SP stimulates mitogenesis in different cell types, including adult neural progenitor cells [39]; increases axonal growth from the dorsal horn [40]; and promotes neurite outgrowth [41]. In spite of this beneficial action on neurogenesis, several studies carried out in animal models support a deleterious role of SP in TBI. In rats, SP release after severe diffuse TBI increased vascular permeability and edema formation, both of which were attenuated after administration of a NK1R antagonist [10,11]. SP can promote proliferation [42], chemotaxis [43] and activation of microglia [18,25], and the subsequent release of proinflammatory cytokines by activated cells may impair neurogenesis and motor outcome [44-46]. In fact, treatment of rats with a NK1R antagonist after TBI improved functional outcome [42]. In addition, proinflammatory mediators can be released by other brain cells expressing NK1R in response to SP, such as astrocytes and neuronal cells, contributing to an increase in the inflammatory response [20-23]. Finally, capsaicin, a substance that induces SP depletion from sensory nerves, administered to rats before TBI attenuated blood brain–barrier opening, edema formation and the development of both motor and cognitive deficits [6]. These results obtained in small animal models have been reproduced using an ovine model of TBI [47]. In this model, administration of a NK1R antagonist decreased edema formation and caused a profound reduction in posttraumatic intracranial pressure. In humans, a recent study carried out with archival postmortem material found increased SP immunoreactivity in different brain areas of patients who experienced TBI compared with patients with no neuropathological abnormality [7].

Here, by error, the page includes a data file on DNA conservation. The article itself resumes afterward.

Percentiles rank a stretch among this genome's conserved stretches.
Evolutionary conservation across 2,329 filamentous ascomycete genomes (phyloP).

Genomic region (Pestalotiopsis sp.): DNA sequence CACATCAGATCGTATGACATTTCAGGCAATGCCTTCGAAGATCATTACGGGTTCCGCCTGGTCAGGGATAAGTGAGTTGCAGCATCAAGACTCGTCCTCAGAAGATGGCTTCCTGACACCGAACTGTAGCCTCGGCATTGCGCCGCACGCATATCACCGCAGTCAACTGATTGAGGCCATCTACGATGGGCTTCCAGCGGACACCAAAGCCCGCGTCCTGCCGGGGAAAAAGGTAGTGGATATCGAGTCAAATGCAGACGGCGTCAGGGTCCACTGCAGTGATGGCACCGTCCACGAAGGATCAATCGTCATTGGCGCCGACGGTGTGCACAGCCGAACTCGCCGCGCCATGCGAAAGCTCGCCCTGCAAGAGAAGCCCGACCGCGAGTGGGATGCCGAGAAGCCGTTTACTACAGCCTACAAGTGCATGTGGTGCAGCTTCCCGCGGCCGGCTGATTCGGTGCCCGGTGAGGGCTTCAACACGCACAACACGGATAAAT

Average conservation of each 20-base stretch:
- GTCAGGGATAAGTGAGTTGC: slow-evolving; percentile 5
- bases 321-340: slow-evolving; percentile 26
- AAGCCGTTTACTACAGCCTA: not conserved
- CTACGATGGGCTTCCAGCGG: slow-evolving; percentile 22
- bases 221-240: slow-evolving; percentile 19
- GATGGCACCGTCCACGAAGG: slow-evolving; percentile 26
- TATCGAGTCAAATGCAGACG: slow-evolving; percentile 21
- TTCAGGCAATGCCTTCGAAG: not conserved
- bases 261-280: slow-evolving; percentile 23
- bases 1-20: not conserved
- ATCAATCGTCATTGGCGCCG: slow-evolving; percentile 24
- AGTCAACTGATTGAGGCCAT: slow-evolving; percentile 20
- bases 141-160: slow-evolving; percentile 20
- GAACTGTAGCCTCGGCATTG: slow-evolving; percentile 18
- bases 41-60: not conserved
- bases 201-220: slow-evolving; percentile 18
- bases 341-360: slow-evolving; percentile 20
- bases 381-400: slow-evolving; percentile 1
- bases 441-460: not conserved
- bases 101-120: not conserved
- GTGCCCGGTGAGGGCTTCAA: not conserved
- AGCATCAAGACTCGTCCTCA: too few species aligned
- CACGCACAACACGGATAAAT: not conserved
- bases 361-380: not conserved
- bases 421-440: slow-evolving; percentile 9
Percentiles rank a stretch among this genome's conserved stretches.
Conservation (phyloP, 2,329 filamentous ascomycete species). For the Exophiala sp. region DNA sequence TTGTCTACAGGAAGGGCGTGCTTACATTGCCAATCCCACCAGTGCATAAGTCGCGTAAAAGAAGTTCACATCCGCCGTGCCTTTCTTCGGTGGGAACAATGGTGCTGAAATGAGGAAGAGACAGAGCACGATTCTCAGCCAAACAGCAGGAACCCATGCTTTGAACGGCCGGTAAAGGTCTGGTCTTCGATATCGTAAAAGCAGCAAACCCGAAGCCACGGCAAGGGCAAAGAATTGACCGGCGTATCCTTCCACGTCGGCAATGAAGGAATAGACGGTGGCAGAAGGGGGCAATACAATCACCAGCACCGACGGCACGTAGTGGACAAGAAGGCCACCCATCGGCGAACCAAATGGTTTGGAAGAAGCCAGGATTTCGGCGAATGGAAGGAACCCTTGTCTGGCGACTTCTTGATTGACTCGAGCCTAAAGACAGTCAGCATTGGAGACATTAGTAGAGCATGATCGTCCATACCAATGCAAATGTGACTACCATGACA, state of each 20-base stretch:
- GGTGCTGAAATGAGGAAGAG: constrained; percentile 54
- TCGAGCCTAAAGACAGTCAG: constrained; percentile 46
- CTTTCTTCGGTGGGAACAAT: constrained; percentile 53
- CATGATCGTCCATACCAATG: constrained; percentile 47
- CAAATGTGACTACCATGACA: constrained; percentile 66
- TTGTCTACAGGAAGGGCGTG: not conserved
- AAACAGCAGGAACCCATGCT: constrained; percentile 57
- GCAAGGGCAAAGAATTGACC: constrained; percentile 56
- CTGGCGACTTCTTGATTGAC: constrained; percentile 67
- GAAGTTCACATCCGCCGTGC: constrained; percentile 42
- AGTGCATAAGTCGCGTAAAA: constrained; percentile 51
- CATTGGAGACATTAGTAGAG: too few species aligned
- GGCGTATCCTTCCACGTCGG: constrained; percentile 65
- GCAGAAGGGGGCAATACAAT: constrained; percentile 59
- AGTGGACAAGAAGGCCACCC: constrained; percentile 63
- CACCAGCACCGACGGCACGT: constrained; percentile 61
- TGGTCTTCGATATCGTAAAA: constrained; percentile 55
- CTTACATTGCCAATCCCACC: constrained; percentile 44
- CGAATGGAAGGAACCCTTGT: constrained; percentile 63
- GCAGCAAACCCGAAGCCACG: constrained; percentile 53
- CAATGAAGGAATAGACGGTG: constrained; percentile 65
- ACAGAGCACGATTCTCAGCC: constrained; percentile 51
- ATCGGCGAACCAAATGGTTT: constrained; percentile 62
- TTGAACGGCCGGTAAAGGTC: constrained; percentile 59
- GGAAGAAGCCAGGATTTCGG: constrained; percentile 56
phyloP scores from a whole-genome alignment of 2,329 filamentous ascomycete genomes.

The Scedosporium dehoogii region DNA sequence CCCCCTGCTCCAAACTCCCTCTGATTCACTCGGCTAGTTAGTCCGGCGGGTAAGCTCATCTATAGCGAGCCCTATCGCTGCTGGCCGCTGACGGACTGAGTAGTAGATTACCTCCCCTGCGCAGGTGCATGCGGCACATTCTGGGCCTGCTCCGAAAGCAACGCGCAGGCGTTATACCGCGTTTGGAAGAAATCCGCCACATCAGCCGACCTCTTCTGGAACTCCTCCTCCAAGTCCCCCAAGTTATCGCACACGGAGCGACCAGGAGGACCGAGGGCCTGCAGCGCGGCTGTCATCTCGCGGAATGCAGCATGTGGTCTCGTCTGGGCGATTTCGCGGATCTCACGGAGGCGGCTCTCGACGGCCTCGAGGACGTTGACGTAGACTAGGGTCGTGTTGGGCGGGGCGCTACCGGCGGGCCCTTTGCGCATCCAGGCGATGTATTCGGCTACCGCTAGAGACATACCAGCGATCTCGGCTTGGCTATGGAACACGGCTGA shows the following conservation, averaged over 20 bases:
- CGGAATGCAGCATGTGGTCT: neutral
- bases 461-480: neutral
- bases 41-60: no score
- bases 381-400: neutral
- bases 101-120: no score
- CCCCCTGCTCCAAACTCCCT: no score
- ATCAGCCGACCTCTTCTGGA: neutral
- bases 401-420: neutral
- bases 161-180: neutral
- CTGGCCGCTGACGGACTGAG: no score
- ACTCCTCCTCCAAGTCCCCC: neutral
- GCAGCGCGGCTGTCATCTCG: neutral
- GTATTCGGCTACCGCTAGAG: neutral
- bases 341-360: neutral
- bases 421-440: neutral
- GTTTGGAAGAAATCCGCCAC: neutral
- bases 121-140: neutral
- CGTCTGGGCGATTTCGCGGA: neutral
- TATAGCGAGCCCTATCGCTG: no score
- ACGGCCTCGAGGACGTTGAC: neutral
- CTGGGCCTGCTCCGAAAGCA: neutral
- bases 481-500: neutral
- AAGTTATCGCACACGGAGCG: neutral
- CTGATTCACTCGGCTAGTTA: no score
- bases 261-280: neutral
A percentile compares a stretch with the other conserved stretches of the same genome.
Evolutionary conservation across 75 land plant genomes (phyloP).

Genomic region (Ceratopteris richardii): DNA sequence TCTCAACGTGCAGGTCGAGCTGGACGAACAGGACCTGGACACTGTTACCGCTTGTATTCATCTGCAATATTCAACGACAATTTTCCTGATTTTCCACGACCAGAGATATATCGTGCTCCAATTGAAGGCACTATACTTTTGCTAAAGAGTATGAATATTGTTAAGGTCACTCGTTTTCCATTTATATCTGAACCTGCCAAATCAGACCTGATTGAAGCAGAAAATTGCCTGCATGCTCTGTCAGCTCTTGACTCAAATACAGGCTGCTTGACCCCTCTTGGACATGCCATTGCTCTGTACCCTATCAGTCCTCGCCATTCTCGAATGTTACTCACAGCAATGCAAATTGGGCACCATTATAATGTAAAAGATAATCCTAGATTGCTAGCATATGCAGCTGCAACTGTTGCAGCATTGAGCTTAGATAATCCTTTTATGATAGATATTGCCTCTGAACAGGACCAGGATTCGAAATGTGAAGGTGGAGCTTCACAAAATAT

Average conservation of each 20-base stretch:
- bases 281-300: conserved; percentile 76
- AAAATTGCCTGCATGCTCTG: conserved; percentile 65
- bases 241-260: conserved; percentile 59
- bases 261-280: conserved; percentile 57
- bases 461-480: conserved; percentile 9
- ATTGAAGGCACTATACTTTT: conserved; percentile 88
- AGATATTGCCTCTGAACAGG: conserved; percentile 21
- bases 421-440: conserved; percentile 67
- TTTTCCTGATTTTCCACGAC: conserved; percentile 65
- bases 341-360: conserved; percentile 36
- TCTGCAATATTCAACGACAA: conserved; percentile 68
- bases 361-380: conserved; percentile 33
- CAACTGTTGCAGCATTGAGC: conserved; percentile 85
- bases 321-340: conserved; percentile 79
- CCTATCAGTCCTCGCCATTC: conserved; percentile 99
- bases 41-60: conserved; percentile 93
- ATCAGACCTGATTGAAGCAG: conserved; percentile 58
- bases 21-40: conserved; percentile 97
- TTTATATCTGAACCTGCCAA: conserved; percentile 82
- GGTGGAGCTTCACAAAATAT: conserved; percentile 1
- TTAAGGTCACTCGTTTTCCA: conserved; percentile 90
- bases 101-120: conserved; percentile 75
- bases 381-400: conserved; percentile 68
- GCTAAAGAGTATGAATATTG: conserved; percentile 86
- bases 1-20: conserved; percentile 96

Taking into account all these data, we proposed that brain injury in humans induces SP release from sensory neurons, which trigger a cascade of events that results in activation of NK1R in cerebral blood vessels, leading to increased vascular permeability and edema formation. In addition, activation of neurons, astrocytes and microglia by SP leads to inhibition of neurogenesis and chemotaxis of inflammatory and immune cells to the site of injury. Inflammatory cells may use SP as a paracrine or autocrine signaling mechanism to propagate inflammation beyond the limited topographic spread of the sensory neurons [48]. The concentration of neuroimmune SP increases in the brain, leaking into the bloodstream, where it can be quantitated in serum or plasma samples. This measurement would allow identification of those patients with an exacerbated inflammatory response. This is particularly interesting because NK1R antagonists have been approved for commercial use to treat different pathologies [49-51], and they could be an attractive therapeutic option for these patients [52].

The observed association of SP with higher mortality may be due to malignant and inflammatory conditions that are known to increase SP levels [53-55]. However, patients with diseases such as asthma, sarcoidosis, chronic obstructive pulmonary disease, inflammatory bowel disease, rheumatoid arthritis or malignant diseases were not included in the present study. Even so, we cannot discount the possibility that other conditions may influence SP levels. Elevated serum SP levels could reflect greater injury severity and hence higher mortality. However, multiple logistic regression analysis showed that serum SP levels were associated with mortality after we controlled for GCS and APACHE II scores and age.